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Nick Latham

I am a second year experimental particle physics doctoral researcher in the T2K and Hyper-Kamiokande groups at Warwick.

Postgraduate research

My current research is with the T2K and Hyper-K experiments. These are two long-baseline neutrino experiments that aim to study neutrino oscillation parameters such as the neutrino CP phase Delta PMNS, which is thought to be capable of explaining large amounts of the absent CP-violation required to explain the observed matter-antimatter asymmetry in the universe [1].

The particular focus of my research is on neutrino-nucleus interaction cross-sections, which are the largest sources of systematic error in neutrino oscillation studies. An improved understanding of how neutrinos interact with matter would allow for more precise determinations of the neutrino CP phase and other oscillation parameters [2]. A variety of processes occur at the T2K near detector which contaminate the neutrino beam composition. My work is focused on measuring the electron neutrino induced charged-current pion production cross-section at the ND280 near detector; this interaction is nue + carbon -> electron + pion + nucleons, for which no cross-section measurement currently exists. I also work on the development of a light-injection system for the Hyper-K Cherenkov tank, which will allow for PMT calibration and for studying photon scattering in water.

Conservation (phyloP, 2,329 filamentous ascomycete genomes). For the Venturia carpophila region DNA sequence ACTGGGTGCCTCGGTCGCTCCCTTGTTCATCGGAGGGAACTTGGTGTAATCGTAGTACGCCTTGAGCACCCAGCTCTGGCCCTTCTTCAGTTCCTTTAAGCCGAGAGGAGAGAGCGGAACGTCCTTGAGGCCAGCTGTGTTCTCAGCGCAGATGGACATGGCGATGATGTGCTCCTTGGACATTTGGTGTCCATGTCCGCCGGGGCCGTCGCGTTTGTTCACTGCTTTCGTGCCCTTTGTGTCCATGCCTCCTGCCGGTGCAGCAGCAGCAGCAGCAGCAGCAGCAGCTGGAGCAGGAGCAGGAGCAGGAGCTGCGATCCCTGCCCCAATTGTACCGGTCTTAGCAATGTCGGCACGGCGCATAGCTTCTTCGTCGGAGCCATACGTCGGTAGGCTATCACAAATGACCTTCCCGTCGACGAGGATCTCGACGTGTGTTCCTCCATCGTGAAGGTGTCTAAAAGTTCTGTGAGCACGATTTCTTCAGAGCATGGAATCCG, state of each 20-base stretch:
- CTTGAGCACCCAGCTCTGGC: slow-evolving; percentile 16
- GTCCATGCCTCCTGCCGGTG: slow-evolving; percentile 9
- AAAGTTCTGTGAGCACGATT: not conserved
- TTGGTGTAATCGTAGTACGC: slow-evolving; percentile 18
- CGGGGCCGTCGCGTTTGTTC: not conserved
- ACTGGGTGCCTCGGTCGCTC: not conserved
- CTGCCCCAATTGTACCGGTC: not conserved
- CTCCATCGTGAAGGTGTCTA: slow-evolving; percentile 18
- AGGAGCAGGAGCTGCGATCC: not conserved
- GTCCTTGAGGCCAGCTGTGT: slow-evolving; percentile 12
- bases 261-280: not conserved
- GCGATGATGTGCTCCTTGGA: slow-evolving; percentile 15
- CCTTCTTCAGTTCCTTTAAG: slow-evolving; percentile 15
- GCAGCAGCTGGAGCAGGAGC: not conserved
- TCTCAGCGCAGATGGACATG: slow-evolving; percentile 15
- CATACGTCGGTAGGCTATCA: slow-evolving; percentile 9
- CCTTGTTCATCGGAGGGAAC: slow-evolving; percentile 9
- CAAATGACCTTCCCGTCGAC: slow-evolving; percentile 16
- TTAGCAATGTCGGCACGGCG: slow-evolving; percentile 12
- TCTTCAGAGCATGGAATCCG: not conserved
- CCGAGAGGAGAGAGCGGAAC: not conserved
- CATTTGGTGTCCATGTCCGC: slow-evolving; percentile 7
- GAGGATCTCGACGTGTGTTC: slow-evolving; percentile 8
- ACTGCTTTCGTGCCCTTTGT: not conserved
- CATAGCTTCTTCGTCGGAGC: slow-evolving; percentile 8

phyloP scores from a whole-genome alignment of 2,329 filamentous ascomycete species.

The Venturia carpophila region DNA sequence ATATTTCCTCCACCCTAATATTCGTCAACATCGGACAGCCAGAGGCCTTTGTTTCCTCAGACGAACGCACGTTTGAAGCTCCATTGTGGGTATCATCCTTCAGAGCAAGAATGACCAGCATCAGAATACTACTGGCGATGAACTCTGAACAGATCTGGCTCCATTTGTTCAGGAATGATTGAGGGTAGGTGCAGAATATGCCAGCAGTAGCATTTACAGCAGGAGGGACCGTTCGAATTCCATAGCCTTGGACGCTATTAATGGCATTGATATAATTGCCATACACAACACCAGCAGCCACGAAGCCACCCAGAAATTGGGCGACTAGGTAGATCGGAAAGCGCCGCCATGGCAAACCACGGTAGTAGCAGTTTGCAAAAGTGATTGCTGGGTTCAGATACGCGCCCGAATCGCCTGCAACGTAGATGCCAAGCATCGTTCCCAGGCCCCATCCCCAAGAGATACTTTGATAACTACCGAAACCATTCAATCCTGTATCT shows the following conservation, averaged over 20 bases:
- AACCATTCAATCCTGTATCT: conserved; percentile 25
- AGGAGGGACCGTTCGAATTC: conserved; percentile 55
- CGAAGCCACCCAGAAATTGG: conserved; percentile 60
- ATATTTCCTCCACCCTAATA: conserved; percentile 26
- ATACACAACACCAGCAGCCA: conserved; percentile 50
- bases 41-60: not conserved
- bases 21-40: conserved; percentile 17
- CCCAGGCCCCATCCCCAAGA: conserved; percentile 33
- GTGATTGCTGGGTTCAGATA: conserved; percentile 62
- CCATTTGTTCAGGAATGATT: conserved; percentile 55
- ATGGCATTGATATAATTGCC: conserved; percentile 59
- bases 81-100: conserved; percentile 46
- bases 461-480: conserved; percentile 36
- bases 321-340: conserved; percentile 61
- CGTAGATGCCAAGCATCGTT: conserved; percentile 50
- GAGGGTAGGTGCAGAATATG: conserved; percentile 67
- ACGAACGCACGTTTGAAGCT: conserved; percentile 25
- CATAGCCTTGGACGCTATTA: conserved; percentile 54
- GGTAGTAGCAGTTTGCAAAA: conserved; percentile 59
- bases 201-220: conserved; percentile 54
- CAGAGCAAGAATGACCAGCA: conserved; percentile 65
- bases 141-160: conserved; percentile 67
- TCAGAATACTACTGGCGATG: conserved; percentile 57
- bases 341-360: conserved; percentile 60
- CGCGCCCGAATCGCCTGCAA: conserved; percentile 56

Fig. 1: schematic of the T2K experiment; my research is with the ND280 near detector which characterises the initial beam and measures cross-sections; I am also developing hardware for the Hyper-K analogue of the Super-K Cherenkov tank.

Undergraduate research

I also completed an undergraduate research project in particle physics, supervised by Dr Matt Kenzie in the LHCb group at Warwick. This project involved studies for two Monte-Carlo generators in optimising measurements of the quark sector CP phase gamma ckm from a combined model of beauty decays and charm meson oscillations. The value of this phase is of interest because it has low theoretical uncertainty, it is accessible entirely from tree-level, and there is a ~ 2σ tension between tree- and loop-level processes [3]. Further runs at LHCb could more strongly emphasise a disagreement, which would indicate beyond Standard Model physics in another precision measurement.


I teach first year seminars for PX129/146 which supplement the core module topics, including classical mechanics, special relativity, quantum phenomena, thermodynamics and electromagnetism.


[1] A.D. Sakharov, Pizma Zh. Eksp. Teor. Fiz. 5 (1967) 32.

[2] K. Abe et al., Nature 580 (2020) 339–344.

[3] R. Aaij et al., JHEP 87 (2016) 03076.



Room: P450


Dr. Steve Boyd

Prof. Gary Barker